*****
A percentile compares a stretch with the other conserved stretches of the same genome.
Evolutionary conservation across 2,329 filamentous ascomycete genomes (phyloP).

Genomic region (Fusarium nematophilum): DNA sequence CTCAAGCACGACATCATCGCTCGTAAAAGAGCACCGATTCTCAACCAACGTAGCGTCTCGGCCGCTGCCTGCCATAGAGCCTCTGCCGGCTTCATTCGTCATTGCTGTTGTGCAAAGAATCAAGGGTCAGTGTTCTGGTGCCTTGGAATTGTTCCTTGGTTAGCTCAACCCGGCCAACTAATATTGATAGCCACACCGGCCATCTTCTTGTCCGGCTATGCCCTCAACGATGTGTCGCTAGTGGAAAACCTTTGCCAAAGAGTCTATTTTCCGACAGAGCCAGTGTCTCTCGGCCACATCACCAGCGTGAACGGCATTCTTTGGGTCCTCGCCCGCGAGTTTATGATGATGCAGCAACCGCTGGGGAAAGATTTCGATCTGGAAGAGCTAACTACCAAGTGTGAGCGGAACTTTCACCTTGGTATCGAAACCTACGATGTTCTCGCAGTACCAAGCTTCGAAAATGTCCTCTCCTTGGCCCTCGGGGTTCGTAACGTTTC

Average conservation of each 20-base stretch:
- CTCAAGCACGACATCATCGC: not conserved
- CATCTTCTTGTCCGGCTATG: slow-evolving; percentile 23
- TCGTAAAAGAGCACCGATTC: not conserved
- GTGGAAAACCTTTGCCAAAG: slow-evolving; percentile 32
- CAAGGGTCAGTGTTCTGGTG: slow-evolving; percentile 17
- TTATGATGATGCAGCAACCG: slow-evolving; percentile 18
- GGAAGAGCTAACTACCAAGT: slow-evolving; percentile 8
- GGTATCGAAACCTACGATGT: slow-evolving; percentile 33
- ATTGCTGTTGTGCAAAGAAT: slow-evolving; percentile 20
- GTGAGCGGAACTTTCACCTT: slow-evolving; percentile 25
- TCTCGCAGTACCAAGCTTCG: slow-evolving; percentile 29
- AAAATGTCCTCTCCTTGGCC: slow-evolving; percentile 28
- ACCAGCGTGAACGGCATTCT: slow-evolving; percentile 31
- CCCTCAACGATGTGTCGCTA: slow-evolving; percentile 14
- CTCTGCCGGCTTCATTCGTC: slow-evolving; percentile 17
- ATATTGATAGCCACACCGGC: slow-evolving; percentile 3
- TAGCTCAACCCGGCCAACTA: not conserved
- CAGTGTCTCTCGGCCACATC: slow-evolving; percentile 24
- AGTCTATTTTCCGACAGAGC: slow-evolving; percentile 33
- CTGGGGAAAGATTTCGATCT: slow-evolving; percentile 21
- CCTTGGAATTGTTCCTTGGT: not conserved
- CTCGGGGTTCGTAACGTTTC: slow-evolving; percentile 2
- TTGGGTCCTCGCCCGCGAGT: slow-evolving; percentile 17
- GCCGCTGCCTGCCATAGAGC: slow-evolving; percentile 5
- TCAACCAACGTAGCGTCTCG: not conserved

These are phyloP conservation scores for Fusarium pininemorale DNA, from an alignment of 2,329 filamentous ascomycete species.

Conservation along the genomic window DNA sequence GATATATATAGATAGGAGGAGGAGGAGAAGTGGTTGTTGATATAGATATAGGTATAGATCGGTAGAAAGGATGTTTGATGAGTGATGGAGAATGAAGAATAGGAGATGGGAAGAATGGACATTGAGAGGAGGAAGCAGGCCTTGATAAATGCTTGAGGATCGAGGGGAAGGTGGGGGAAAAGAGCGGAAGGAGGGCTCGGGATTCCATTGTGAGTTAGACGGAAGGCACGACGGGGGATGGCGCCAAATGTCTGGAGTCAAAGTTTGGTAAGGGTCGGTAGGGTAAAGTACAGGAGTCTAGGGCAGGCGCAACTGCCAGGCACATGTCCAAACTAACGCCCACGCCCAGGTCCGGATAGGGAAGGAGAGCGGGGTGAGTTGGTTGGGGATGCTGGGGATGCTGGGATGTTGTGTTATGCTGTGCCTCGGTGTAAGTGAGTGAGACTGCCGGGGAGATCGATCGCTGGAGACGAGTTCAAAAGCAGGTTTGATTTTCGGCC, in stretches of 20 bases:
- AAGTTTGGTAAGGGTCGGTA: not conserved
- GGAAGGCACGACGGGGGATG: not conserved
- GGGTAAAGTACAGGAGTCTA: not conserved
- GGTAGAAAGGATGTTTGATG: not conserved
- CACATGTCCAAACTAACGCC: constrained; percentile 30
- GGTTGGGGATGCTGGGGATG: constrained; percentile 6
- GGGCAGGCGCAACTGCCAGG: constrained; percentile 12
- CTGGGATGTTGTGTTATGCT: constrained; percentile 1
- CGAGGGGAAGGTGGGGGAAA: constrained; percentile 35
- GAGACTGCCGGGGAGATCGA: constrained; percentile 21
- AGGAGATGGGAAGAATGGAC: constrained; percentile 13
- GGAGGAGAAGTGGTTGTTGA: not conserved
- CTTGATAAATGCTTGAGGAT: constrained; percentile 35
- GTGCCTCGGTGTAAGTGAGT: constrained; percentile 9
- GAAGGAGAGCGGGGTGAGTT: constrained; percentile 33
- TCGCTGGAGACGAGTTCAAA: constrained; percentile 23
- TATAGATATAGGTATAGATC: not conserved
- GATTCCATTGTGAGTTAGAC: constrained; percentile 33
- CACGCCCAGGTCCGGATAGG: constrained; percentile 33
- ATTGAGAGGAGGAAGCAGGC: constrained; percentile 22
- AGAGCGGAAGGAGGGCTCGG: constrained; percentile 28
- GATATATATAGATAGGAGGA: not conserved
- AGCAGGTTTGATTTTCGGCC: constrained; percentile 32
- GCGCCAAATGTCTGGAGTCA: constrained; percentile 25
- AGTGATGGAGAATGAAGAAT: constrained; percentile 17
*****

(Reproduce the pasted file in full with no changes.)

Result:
A percentile compares a stretch with the other conserved stretches of the same genome.
Evolutionary conservation across 2,329 filamentous ascomycete genomes (phyloP).

Genomic region (Fusarium nematophilum): DNA sequence CTCAAGCACGACATCATCGCTCGTAAAAGAGCACCGATTCTCAACCAACGTAGCGTCTCGGCCGCTGCCTGCCATAGAGCCTCTGCCGGCTTCATTCGTCATTGCTGTTGTGCAAAGAATCAAGGGTCAGTGTTCTGGTGCCTTGGAATTGTTCCTTGGTTAGCTCAACCCGGCCAACTAATATTGATAGCCACACCGGCCATCTTCTTGTCCGGCTATGCCCTCAACGATGTGTCGCTAGTGGAAAACCTTTGCCAAAGAGTCTATTTTCCGACAGAGCCAGTGTCTCTCGGCCACATCACCAGCGTGAACGGCATTCTTTGGGTCCTCGCCCGCGAGTTTATGATGATGCAGCAACCGCTGGGGAAAGATTTCGATCTGGAAGAGCTAACTACCAAGTGTGAGCGGAACTTTCACCTTGGTATCGAAACCTACGATGTTCTCGCAGTACCAAGCTTCGAAAATGTCCTCTCCTTGGCCCTCGGGGTTCGTAACGTTTC

Average conservation of each 20-base stretch:
- CTCAAGCACGACATCATCGC: not conserved
- CATCTTCTTGTCCGGCTATG: slow-evolving; percentile 23
- TCGTAAAAGAGCACCGATTC: not conserved
- GTGGAAAACCTTTGCCAAAG: slow-evolving; percentile 32
- CAAGGGTCAGTGTTCTGGTG: slow-evolving; percentile 17
- TTATGATGATGCAGCAACCG: slow-evolving; percentile 18
- GGAAGAGCTAACTACCAAGT: slow-evolving; percentile 8
- GGTATCGAAACCTACGATGT: slow-evolving; percentile 33
- ATTGCTGTTGTGCAAAGAAT: slow-evolving; percentile 20
- GTGAGCGGAACTTTCACCTT: slow-evolving; percentile 25
- TCTCGCAGTACCAAGCTTCG: slow-evolving; percentile 29
- AAAATGTCCTCTCCTTGGCC: slow-evolving; percentile 28
- ACCAGCGTGAACGGCATTCT: slow-evolving; percentile 31
- CCCTCAACGATGTGTCGCTA: slow-evolving; percentile 14
- CTCTGCCGGCTTCATTCGTC: slow-evolving; percentile 17
- ATATTGATAGCCACACCGGC: slow-evolving; percentile 3
- TAGCTCAACCCGGCCAACTA: not conserved
- CAGTGTCTCTCGGCCACATC: slow-evolving; percentile 24
- AGTCTATTTTCCGACAGAGC: slow-evolving; percentile 33
- CTGGGGAAAGATTTCGATCT: slow-evolving; percentile 21
- CCTTGGAATTGTTCCTTGGT: not conserved
- CTCGGGGTTCGTAACGTTTC: slow-evolving; percentile 2
- TTGGGTCCTCGCCCGCGAGT: slow-evolving; percentile 17
- GCCGCTGCCTGCCATAGAGC: slow-evolving; percentile 5
- TCAACCAACGTAGCGTCTCG: not conserved

These are phyloP conservation scores for Fusarium pininemorale DNA, from an alignment of 2,329 filamentous ascomycete species.

Conservation along the genomic window DNA sequence GATATATATAGATAGGAGGAGGAGGAGAAGTGGTTGTTGATATAGATATAGGTATAGATCGGTAGAAAGGATGTTTGATGAGTGATGGAGAATGAAGAATAGGAGATGGGAAGAATGGACATTGAGAGGAGGAAGCAGGCCTTGATAAATGCTTGAGGATCGAGGGGAAGGTGGGGGAAAAGAGCGGAAGGAGGGCTCGGGATTCCATTGTGAGTTAGACGGAAGGCACGACGGGGGATGGCGCCAAATGTCTGGAGTCAAAGTTTGGTAAGGGTCGGTAGGGTAAAGTACAGGAGTCTAGGGCAGGCGCAACTGCCAGGCACATGTCCAAACTAACGCCCACGCCCAGGTCCGGATAGGGAAGGAGAGCGGGGTGAGTTGGTTGGGGATGCTGGGGATGCTGGGATGTTGTGTTATGCTGTGCCTCGGTGTAAGTGAGTGAGACTGCCGGGGAGATCGATCGCTGGAGACGAGTTCAAAAGCAGGTTTGATTTTCGGCC, in stretches of 20 bases:
- AAGTTTGGTAAGGGTCGGTA: not conserved
- GGAAGGCACGACGGGGGATG: not conserved
- GGGTAAAGTACAGGAGTCTA: not conserved
- GGTAGAAAGGATGTTTGATG: not conserved
- CACATGTCCAAACTAACGCC: constrained; percentile 30
- GGTTGGGGATGCTGGGGATG: constrained; percentile 6
- GGGCAGGCGCAACTGCCAGG: constrained; percentile 12
- CTGGGATGTTGTGTTATGCT: constrained; percentile 1
- CGAGGGGAAGGTGGGGGAAA: constrained; percentile 35
- GAGACTGCCGGGGAGATCGA: constrained; percentile 21
- AGGAGATGGGAAGAATGGAC: constrained; percentile 13
- GGAGGAGAAGTGGTTGTTGA: not conserved
- CTTGATAAATGCTTGAGGAT: constrained; percentile 35
- GTGCCTCGGTGTAAGTGAGT: constrained; percentile 9
- GAAGGAGAGCGGGGTGAGTT: constrained; percentile 33
- TCGCTGGAGACGAGTTCAAA: constrained; percentile 23
- TATAGATATAGGTATAGATC: not conserved
- GATTCCATTGTGAGTTAGAC: constrained; percentile 33
- CACGCCCAGGTCCGGATAGG: constrained; percentile 33
- ATTGAGAGGAGGAAGCAGGC: constrained; percentile 22
- AGAGCGGAAGGAGGGCTCGG: constrained; percentile 28
- GATATATATAGATAGGAGGA: not conserved
- AGCAGGTTTGATTTTCGGCC: constrained; percentile 32
- GCGCCAAATGTCTGGAGTCA: constrained; percentile 25
- AGTGATGGAGAATGAAGAAT: constrained; percentile 17